Posted by Jonathan Maus ( Publisher/Editor ) on April 19th, 2010 at 11:18 am
The article below is a guest post by U.S. Congressman Earl Blumenauer.
When I first came to Congress in 1996, the concept of cyclists as a powerful advocacy group was, at best, near fetched. Now, almost fifteen years later, I am constantly impressed and inspired by the bicycle community’s passion, commitment, organization and advocacy efforts.
At the League of American Bicyclist Summit in March, Secretary LaHood made the exciting announcement that motorized transportation will no longer take priority at the expense of non-motorized transportation. On the heels of this, the cycling community galvanized behind him. As the Secretary himself has said, this policy change doesn’t drastically change funding levels or mean that the Department of Transportation no longer builds roads; it simply recognizes biking and walking as valid modes of transportation.
I commend the Secretary for this policy clarification and the cycling community for its support and advocacy.
“The bike community’s response was powerful, on-point and timely—so effective, in fact, that Mr. LaTourette quickly clarified his comments and reiterated his support of bicycles as a transportation tool.”
Unfortunately, there are other members of the transportation world who are not as thrilled about this policy as we are. In particular, during a late March hearing, some of my Republican colleagues took a page from the Tea Party and directed inflammatory comments at the Secretary about the DOT’s clarified policy. While these comments show how much work still needs to be done when it comes to educating people about cycling and walking as transportation modes, the cycling community reacted quickly, intelligently, and effectively.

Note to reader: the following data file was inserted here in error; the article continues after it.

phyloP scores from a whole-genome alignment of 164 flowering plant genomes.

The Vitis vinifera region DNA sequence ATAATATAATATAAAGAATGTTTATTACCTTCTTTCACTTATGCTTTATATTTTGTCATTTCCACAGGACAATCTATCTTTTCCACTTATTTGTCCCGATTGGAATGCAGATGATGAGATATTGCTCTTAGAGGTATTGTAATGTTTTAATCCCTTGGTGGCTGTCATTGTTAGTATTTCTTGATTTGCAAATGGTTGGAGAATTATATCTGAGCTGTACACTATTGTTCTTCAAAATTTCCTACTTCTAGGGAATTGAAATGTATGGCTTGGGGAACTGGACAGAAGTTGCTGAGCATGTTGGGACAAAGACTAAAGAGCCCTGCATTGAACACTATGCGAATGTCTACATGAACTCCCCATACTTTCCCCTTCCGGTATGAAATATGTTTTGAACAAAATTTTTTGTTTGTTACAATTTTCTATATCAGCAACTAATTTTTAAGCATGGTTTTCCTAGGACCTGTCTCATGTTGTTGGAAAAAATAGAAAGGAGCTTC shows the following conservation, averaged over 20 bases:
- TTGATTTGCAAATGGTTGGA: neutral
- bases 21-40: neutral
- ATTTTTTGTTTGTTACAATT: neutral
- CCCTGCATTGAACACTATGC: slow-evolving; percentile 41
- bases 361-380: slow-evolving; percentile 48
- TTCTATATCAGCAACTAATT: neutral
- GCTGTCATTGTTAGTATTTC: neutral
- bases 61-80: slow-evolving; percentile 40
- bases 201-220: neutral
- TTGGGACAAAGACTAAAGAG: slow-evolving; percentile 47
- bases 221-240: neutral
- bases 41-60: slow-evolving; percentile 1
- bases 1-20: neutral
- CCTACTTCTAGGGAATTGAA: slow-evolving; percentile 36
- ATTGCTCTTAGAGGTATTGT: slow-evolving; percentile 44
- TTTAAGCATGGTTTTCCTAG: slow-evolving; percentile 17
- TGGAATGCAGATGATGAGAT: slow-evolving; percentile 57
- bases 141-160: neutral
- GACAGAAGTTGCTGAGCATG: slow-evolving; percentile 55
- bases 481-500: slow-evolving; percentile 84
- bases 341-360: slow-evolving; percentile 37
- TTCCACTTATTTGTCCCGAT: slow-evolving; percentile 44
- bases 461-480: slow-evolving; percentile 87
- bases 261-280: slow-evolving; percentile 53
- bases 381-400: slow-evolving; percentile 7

One of the best examples of the impact the cycling community had was with my colleague Mr. LaTourette. I have worked with him in the past on many issues, and I value his interest in and support of infrastructure. I have especially appreciated his leadership as an original co-sponsor of CLEAN TEA (the Clean Low-Emission, Affordable New Transportation Efficiency Act) to help communities reduce greenhouse gas emissions from the transportation sector. That was why I was taken aback by the March Transportation and Infrastructure hearing. His comments as reported were, to say the least, troubling as he aggressively questioned a DOT official regarding the Administration’s nonmotorized policy.
The bike community’s response was powerful, on-point and timely—so effective, in fact, that Mr. LaTourette quickly clarified his comments and reiterated his support of bicycles as a transportation tool.
I welcome his clarification and look forward to working with him in the future on cycling initiatives.
This is yet another example of the bike advocates being forceful in protecting what we have fought so hard to achieve. I want to congratulate the cycling community on a job well done and more importantly, remind each and every one of us that with this kind of passion and commitment, we can work together to ensure that this upcoming Transportation Authorization will be the best bicycling bill ever. Keep up the great work.